Minister of Education, Dr Matthew Opoku Prempeh says the government has fully paid all contractors in charge of the community day Senior High Schools, popularly known as the E-block schools, started under the Mahama administration.
The Sector Minister told host Kwami Sefa Kayi on Peace FM’s ‘Kokrokoo’ on Thursday, June 4, 2020, that the erstwhile Mahama government awarded a GH¢ 900 million contract to the construction companies to establish the E-block schools but failed to pay the contractors.
According to him, it has taken the Akufo-Addo administration to pay off the amount to ensure none of the schools are abandoned but completed for all school children to benefit from the government’s free SHS programme.
“There is no contractor in any Secondary school doing a Secondary school project who is owed by Government of Ghana. I called on them to challenge me and up till now, no one has come out to challenge this. If the school is not yet done, then it is the fault of the contractor but not that we haven’t paid the contractor. We are however cancelling a lot of contracts and award them to different contractors because the NDC gave the contracts to [I don’t want to say NDC contractors] but the contractors are not performing; so no one should blame the government . . . 900 million cedis was the certificates that were signed for work done that the NDC left but we have paid it in full,” he stated.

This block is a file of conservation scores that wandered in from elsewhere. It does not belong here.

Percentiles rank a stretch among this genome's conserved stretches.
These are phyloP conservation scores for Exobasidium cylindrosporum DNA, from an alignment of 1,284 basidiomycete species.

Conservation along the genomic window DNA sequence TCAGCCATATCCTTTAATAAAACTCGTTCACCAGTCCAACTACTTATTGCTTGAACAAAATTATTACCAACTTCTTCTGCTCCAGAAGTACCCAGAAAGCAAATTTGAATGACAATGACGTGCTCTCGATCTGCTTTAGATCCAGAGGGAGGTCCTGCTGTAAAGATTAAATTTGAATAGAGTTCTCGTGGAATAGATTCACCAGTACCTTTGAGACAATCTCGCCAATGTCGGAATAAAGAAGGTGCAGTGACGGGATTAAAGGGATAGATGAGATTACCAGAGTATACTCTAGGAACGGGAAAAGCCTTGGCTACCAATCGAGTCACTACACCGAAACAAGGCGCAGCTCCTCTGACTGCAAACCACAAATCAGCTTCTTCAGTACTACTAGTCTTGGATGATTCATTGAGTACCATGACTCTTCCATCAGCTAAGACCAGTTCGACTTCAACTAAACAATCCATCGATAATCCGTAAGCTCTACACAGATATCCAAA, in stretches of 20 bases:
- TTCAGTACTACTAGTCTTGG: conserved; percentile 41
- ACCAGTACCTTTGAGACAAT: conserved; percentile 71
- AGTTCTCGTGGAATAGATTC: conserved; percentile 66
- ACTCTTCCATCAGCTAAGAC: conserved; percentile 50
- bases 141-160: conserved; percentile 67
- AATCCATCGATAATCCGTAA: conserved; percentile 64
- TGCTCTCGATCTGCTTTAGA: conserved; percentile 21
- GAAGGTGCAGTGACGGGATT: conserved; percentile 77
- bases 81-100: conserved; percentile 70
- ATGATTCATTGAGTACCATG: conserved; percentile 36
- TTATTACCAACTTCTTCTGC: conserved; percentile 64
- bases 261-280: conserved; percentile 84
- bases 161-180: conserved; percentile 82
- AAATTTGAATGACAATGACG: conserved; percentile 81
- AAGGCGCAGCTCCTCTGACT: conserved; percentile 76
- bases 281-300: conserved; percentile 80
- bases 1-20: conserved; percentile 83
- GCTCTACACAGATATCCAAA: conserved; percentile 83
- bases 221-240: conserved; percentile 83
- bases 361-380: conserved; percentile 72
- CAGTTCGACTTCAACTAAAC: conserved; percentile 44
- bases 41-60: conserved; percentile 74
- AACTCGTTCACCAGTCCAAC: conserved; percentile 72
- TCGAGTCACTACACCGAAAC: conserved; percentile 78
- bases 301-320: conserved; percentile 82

Former President John Dramani Mahama, during his administration, promised to establish 200 community day Senior High Schools before the end of his regime.
The former President, however, couldn’t complete all the schools before Ghanaians voted for a change in 2016 resulting in the election of President Nana Addo Dankwa Akufo-Addo and the governing New Patriotic Party (NPP).
Before the inception of the Akufo-Addo government, only about 50 E-block schools had been completed and operational with the rest either at ground level or not constructed.
The incumbent government has continued the project by completing work on seventeen (17) out of 23 selected schools.
The remaining six (6) are at various levels of completion.